Somalia is usually in the news these days because pirates have interfered with rich world money making, and kidnapped and murdered some brainless rich world yachters.  And the rarely mentioned truth is that some insurance companies love the pirates and have collected an estimated $600 million in increased risk premiums while paying out only $100 million to cover losses (as estimated by The Economist in one or the rare references to this bonanza).

The important news from Somalia is generally ignored.

SOMALIA: A crisis in numbers

NAIROBI, 7 March 2011 (IRIN) - One in three people in Somalia needs humanitarian assistance as a severe water crisis, linked to the La Niña weather phenomenon, takes hold across much of the country after failed seasonal Deyr rains and amid continuing armed conflict. Prices of cereals and water in many areas have soared

Here are some facts and figures about this crisis, culled from a report by the Food and Agriculture Organization’s Food Security and Nutritional Analysis Unit. [Note: 152-page document in PDF format.]

The population of Somalia is 7.5 million; of whom 2.4m people require humanitarian assistance, a 20 percent increase over the last six months:

1.46m people in central and southern areas (where humanitarian access is very limited) have been displaced by conflict;

940,000 are in a state of acute food and livelihood crisis;

535,000 are in a state of humanitarian emergency (unable to access 2,100 kcal per day, among other criteria);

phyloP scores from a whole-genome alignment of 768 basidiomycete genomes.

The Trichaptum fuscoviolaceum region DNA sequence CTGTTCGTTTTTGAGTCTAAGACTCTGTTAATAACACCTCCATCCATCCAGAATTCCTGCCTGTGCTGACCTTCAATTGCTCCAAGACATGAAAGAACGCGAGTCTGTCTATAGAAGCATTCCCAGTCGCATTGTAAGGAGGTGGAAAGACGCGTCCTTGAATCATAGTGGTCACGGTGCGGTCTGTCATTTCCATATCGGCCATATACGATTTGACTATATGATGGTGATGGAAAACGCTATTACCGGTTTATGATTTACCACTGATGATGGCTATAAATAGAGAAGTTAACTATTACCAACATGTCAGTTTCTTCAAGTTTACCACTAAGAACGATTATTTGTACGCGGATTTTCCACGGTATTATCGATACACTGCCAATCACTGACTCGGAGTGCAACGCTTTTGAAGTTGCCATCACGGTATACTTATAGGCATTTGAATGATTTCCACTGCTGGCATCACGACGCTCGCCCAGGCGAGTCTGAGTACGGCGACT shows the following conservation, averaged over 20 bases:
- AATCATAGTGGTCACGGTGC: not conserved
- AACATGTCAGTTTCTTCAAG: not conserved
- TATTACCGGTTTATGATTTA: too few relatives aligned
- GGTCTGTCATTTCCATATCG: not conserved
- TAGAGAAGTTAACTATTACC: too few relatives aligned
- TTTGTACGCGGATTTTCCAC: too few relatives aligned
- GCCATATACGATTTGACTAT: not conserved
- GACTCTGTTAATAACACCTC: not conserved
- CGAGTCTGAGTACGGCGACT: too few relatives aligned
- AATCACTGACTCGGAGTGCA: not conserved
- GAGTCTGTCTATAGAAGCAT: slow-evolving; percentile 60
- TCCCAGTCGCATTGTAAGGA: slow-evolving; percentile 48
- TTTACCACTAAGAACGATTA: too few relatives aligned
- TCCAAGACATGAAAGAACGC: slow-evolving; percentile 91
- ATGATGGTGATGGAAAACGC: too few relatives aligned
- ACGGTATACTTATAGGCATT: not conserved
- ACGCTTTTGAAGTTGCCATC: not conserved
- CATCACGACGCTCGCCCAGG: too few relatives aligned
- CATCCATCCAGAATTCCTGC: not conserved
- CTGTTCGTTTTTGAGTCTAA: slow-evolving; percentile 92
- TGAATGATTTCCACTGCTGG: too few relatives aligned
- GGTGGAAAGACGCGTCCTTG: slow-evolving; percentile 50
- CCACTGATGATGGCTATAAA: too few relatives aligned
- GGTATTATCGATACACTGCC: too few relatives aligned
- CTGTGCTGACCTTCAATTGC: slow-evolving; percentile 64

45,000 pastoralists are considered destitute, up 7 percent;

241,000 children under five are acutely malnourished (up 7 percent from six months ago). In the south, this equates to 20 percent of all under-fives. Across the country, the acute malnutrition rate is 16 percent;

57,000 of these are severely malnourished - one in 23 children under five in the south, and 4 percent nationally, a rise of 31 percent compared with six months ago;

75 percent of those acutely malnourished live in southern regions;

20 percent of normal cereal crop output was produced in agro-pastoral and riverine areas of southern Somalia, causing the number of people in crisis in these areas to rise by almost 70,000, to 440,000. Deyr crop production was the lowest since 1995;

A 33-47 percent reduction in cattle prices since December 2010 was observed in all southern areas;

Since 2009, the cost of a household’s bare minimum food and non-food items has risen by 32 percent in the south. This cost fell by 12 percent in the northwest thanks to a bumper harvest in 2010.